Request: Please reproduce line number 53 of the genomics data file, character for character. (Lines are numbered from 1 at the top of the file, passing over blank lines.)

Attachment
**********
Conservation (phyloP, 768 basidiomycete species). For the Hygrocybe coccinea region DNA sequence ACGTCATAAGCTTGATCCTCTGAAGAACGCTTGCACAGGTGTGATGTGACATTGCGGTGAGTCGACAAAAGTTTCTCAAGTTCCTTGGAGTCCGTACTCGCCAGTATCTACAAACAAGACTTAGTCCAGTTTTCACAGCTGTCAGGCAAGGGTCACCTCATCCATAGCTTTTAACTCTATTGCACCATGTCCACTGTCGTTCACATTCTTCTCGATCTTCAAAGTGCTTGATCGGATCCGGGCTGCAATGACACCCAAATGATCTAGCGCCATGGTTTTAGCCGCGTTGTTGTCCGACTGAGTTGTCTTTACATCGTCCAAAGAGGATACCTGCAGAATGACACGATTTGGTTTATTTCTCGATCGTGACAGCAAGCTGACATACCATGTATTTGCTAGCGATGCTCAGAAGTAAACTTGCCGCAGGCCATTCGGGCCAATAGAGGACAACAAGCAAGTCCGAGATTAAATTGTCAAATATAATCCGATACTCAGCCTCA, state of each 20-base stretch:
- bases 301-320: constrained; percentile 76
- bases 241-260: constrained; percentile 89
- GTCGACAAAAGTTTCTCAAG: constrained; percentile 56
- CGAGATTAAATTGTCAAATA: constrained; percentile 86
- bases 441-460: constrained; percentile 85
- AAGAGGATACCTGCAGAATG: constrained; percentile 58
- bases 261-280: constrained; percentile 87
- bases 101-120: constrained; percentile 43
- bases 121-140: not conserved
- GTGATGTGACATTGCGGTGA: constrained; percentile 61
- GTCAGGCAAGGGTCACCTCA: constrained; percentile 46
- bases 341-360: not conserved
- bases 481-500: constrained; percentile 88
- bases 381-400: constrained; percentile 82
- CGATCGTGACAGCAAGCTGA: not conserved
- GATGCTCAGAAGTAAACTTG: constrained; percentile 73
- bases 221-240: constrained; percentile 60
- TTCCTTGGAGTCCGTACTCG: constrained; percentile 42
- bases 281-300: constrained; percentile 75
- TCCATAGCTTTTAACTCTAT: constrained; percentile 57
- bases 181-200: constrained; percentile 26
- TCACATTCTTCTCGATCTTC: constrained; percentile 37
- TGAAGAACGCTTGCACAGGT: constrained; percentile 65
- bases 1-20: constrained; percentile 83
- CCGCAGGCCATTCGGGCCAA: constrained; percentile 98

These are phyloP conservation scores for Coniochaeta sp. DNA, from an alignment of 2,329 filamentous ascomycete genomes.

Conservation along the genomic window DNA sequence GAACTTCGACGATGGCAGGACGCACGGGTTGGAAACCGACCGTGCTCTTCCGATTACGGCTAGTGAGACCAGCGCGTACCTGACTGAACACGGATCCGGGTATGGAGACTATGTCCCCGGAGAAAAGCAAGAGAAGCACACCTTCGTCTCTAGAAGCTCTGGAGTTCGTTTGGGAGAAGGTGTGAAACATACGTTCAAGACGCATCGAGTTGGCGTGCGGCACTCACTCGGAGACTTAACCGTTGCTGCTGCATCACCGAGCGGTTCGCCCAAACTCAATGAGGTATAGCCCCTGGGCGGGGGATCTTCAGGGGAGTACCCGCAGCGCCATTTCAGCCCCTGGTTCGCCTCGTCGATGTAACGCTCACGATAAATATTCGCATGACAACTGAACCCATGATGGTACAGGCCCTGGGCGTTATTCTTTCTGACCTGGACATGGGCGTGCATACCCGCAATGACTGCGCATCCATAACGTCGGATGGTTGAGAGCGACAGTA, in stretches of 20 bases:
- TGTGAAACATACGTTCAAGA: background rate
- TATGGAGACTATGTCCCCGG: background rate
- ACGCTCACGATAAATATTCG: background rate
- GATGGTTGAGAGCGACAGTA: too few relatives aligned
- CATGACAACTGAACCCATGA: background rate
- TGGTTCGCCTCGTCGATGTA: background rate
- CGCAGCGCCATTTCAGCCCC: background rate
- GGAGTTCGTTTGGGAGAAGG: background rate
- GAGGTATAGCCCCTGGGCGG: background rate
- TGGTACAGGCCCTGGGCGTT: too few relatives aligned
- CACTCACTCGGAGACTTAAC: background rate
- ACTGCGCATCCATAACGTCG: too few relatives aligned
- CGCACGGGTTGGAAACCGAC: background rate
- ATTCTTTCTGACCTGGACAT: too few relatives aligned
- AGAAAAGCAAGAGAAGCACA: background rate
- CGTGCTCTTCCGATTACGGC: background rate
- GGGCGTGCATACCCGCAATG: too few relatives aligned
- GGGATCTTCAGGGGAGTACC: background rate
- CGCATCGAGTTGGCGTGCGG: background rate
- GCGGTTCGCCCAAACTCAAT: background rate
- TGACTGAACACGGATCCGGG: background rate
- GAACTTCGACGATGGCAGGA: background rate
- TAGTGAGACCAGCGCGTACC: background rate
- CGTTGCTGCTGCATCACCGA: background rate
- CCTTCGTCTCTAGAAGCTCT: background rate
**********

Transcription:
- CCTTCGTCTCTAGAAGCTCT: background rate